We created this at home, because truthfully, there were few spaces that we could be in our whole selves outside of that homespace. The entrenched racism vibrated through every part of our public lives. I remember walking around the mall to whispers and eye-rolls. Retail workers who were perfectly kind to the blonde and blue-eyed German-descendant customers would be specifically rude to me and my parents. And I was someone with a mother who was born in the states, wore shorts just above the knee and spoke with a distinctly American accent. I remember being called names after 9/11, and through high school, generally avoiding places outside of the university, a place where there were more brown and black students.  I remember an avid "debate" to keep the school mascot, Chief Illini, a white-imagined Chief that was supposedly paying homage to Indian people. The feathers, not the dots, it would be clarified.  A minstrel-like dance in full costume would be performed before basketball and football games, always embodied by a white male student, to the mimicky open mouth sounds of the crowd. No wonder so few Native students went to this school The year that the university's basketball team made it to March Madness, led by Black basketball players from Chicago, our high school played the games on TVs in the hallways. Native-led resistance officially created a narrative that the Chief was no longer allowed, but stores continued to carry the mascot on apparel. Red-face was a normal thing, a day-to-day part of this Midwestern cultural landscape.  I hold the Native folks living and resisting the spiritual domination of white culture with me daily, and how my family has a duty to decolonial struggles of this land's people. 

Being in theater in high school was a blessing.  I found a group of queerdos to roll through the lands with, folks involved with independent media, the punk scene, drag experiments, who enjoyed eclectic poetry and Queen's Bohemian Rhapsody.  Funny, I never knew Freddie Mercury was Persian and South Asian until I moved to the West Coast.  And while my queerest heart was thankful to be in a high school that had a Gay-Straight Alliance and gave theater kids space, all the ways that theater manifested around me was so white. White supremacist, even. Our music director refused to do any musical that was not from the 1950s-- so Bye, Bye Birdie it was, and then Pajama Game.  Anything else was said to be unfriendly content for kids aka We Will Not Experience or Navigate Race or Stories From Communities of Color. These white hetero fantasies featured heroines that would never be imagined for my brown skin or alto voice. I was cast most often as the kooky comic relief, or the mentally insane woman torn apart by the world, a common experience for many black and brown women in the midwest, forget about trans and non-binary folks. I got really good at teasing my hair for those roles, and my daily ritual of wearing kajal black eyeliner to protect my eyes gave me the experience to be make-up lead.  But I was constantly sick in my body-- sneezing, fevers, migraines at the age of 15.  I can identify the source of my chronic illnesses at that age as toxic white racism now.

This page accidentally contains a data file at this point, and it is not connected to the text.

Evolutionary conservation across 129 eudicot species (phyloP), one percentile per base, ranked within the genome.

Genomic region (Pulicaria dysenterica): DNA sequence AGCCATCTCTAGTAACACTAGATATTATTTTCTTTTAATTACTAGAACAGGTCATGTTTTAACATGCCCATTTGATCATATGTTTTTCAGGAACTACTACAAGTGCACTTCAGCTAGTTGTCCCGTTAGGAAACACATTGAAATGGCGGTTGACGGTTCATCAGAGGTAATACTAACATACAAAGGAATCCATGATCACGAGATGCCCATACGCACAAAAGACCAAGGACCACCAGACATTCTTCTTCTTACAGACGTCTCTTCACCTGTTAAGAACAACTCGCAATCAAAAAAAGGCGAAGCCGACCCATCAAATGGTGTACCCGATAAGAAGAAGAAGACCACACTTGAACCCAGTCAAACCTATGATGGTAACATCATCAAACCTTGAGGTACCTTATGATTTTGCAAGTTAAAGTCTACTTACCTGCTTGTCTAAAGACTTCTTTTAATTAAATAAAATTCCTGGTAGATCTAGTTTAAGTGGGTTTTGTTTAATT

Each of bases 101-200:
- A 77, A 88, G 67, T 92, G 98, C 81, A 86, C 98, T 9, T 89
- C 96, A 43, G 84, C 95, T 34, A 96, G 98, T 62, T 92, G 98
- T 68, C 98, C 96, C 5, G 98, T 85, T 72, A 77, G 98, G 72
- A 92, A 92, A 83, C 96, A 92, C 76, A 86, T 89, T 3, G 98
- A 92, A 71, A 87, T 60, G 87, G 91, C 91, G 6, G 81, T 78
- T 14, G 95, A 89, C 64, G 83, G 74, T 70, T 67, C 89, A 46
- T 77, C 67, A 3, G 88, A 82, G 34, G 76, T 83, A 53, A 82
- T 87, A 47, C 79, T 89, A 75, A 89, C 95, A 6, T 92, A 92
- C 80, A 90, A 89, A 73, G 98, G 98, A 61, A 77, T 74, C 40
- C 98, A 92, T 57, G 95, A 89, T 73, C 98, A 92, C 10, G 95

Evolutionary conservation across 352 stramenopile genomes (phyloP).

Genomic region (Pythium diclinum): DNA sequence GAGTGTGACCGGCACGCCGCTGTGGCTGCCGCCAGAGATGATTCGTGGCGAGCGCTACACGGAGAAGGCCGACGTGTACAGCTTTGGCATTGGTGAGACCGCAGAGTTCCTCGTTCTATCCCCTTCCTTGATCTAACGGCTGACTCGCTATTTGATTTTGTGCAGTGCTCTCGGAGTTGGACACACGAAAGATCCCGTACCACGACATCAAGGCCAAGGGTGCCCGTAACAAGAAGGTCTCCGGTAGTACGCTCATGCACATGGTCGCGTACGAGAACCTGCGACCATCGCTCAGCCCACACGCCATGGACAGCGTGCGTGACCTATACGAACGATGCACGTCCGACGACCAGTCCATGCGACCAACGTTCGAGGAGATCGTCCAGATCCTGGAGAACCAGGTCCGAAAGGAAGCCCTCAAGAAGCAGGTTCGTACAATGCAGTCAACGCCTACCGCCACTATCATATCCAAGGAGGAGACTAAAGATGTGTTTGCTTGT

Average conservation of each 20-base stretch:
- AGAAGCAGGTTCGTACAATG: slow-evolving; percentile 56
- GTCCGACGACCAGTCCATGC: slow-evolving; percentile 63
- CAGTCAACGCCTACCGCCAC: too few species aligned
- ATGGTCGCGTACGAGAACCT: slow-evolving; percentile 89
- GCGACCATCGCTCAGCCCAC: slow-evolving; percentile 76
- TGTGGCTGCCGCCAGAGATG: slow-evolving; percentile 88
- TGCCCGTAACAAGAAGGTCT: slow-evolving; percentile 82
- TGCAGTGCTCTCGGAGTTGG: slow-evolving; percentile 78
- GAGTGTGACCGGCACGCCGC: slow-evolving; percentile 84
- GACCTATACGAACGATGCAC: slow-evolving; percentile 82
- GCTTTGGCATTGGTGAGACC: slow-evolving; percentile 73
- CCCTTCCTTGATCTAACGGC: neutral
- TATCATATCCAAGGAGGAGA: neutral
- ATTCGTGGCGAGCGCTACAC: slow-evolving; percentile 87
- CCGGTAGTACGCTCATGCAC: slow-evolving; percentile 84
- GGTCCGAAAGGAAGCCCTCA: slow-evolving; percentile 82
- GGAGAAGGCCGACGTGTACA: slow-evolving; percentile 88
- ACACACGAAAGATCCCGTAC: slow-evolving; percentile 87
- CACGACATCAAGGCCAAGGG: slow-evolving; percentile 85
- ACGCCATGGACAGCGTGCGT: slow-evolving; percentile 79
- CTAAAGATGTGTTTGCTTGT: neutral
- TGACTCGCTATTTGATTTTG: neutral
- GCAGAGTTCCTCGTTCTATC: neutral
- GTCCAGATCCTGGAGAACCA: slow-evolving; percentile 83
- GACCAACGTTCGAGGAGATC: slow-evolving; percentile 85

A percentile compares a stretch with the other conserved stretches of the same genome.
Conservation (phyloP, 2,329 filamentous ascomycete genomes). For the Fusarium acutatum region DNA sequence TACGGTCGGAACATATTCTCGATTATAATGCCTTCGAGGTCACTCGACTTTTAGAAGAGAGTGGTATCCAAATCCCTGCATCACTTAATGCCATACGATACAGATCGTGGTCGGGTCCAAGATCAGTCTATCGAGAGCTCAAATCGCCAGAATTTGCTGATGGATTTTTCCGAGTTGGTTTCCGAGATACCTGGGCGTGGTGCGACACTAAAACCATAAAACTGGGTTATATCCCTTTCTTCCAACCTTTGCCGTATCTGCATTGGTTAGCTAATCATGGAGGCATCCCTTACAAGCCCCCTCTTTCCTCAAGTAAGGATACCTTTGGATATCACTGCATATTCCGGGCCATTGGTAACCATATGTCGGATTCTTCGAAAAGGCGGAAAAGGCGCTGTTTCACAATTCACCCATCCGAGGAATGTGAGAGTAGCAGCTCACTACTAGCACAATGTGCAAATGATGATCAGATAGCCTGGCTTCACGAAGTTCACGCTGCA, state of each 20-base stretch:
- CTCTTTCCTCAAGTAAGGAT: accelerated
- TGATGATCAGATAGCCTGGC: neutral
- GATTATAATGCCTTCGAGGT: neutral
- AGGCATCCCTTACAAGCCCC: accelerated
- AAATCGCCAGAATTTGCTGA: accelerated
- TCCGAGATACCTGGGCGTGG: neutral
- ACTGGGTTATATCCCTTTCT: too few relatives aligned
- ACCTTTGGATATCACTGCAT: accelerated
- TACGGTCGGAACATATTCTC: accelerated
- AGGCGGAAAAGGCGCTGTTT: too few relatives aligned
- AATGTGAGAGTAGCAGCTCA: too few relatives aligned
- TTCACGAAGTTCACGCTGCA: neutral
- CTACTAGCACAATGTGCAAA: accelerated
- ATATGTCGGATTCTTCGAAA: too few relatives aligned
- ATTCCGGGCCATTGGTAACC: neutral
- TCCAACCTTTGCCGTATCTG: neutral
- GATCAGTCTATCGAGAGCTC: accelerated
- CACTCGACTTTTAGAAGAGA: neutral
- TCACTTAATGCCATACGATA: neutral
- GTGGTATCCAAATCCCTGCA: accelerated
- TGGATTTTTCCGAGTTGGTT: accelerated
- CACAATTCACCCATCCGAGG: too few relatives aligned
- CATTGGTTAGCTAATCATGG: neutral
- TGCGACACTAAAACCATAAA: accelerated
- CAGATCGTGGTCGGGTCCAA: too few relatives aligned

My years of experience with South Asian dance and music, theatrical traditions far pre-dating American Musical Theater (by thousands of years), had no place. The history of American Musical Theater is minstrel shows-- black-face, red-face, yellow-face and brown-face that offer little to no room for actual black or brown bodies, and contribute to the social amnesia of historical violence.  That white immigrants came and destroyed people, cultures and land. White American theater culture was created to provide emotional catharsis to colonizers and assimilating white immigrants. Can we afford for this tradition to continue?  

This is why so many of us Black and POC artists are also healers in our communities.  As I write this, LAPD helicopters are hovering in the sky, making so much noise as the 11 month old Black baby I care for is sleeping.  They are already becoming used to the sound, as have I. Artists of color are out here, finding the stories that help us survive, sustain, rebalance. Perhaps even heal and thrive. Perhaps even create a new form of culture that does not justify the beauty of whiteness, or create emotional arcs to cater to violence and harm.  To remember and not forget so that we may heal. To be told we are truth-speakers, not crazy hideaways. It's not cute anymore.  Enough is enough.

-Shruti Purkayastha
TeAda Local Program Director & Community Organizer